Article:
Of course these characters are experiencing this in some form of supernatural ability. But I think it does tap into that sort of wish fulfillment that your life can turn on a dime, or that you’re meant for something special. I think most people feel that their lives are meant for more than what they’re living at this time.
Did you have heroes growing up? How does your background fit into this show?
I don’t know see a whole lot of crossover. I grew up in the '60s and the early ‘70s in Northern California. I had a sense that the world was going to change, and there were people making a real difference. I don’t know if people do experience the world the same way now. So maybe I did feel that was certainly a possibility when I was growing up, that there was someone who could come along to make a real difference. I had very sort of left-leaning parents who were idealistic about the idea of changing the world.
This story has the spirit of a global village. You have people from all walks of life from all around the world. What’s behind that, and what made that important to you?
The real savior of the world is the ability to see yourself in other people and to realize how much you share in common, as opposed to how different you are. Anybody who travels sees that the world is no longer the big place it used to be. Everywhere you go is a certain similar vibe, and some of it is very bad.
But it just seemed necessary that if I was going to posit the idea of heroes in an evolutionary way, then it would have to go beyond the Southern California look of blonde-haired, blue-eyed people. I wanted the show to look like not only America, but like the world. I am just intrigued by the idea of these disparate characters. How do a Japanese office worker and a high school cheerleader in Texas have anything in common with one another? And the truth on this show is they do. There’s something empowering about that.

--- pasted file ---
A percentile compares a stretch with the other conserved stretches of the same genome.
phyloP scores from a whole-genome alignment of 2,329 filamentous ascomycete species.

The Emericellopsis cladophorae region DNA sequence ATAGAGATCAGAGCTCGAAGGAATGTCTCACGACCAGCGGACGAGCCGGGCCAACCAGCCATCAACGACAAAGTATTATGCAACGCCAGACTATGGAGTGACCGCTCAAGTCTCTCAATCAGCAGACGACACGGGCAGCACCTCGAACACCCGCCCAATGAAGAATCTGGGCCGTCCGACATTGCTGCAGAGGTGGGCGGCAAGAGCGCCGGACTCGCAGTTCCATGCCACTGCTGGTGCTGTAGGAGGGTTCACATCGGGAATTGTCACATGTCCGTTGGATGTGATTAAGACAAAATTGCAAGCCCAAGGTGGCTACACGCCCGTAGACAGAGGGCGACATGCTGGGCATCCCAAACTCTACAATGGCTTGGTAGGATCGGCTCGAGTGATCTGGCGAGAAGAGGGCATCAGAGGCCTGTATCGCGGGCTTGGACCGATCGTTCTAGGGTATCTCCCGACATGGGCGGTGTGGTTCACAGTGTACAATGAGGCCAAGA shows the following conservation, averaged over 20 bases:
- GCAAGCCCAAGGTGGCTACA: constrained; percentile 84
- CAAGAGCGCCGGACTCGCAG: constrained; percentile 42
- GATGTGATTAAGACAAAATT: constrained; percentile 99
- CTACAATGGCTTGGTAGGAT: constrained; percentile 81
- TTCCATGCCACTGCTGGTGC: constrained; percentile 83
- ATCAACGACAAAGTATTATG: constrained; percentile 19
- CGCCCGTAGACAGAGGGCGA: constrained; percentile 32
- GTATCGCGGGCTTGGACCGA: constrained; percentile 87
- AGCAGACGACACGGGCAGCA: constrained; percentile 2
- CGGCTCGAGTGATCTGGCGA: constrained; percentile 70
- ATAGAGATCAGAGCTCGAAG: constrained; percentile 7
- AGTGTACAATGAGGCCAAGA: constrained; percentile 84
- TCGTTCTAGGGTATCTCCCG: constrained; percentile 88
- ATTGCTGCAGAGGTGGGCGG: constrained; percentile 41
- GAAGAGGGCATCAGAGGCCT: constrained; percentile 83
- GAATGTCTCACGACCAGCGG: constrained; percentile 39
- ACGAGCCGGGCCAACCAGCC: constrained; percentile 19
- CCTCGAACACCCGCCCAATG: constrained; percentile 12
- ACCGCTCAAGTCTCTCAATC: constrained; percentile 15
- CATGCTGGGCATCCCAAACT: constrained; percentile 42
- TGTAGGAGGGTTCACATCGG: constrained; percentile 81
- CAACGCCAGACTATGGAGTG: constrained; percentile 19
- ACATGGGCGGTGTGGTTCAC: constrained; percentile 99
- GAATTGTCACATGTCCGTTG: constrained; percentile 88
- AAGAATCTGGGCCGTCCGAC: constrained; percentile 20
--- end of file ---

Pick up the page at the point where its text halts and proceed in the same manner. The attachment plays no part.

When these characters really meet up, do they become sort of like the Fantastic Four, Five, Six, Seven?
We feel an aversion to that. The whole idea of the show was what would happen if you suddenly discovered you had special powers? The last thing you would do is don a spandex suit and go out and fight crime. [These powers] would be extremely disruptive to your life and angst providing.
There’s a reality to how these characters have to live their lives as sort of an anathema to forming a Justice League And the spirituality of the show is a real undercurrent. ”Heroes” is not necessarily religious, but it addresses those large questions that religion talks about--meaning, fate and purpose, and it seems to set a tone for a kind of mythic adventure that we’re on.
Do you see any real-life heroes out there?
I’m sure there are many, many of them in terms of your own community. And I think that’s the best way to define heroes--in your own small sphere of life. We are living in a much more cynical world that likes to take people down rather than build them up. It’s very hard to sustain a heroic persona because the second that you do, some reporter’s job will be to make something up and take that person down.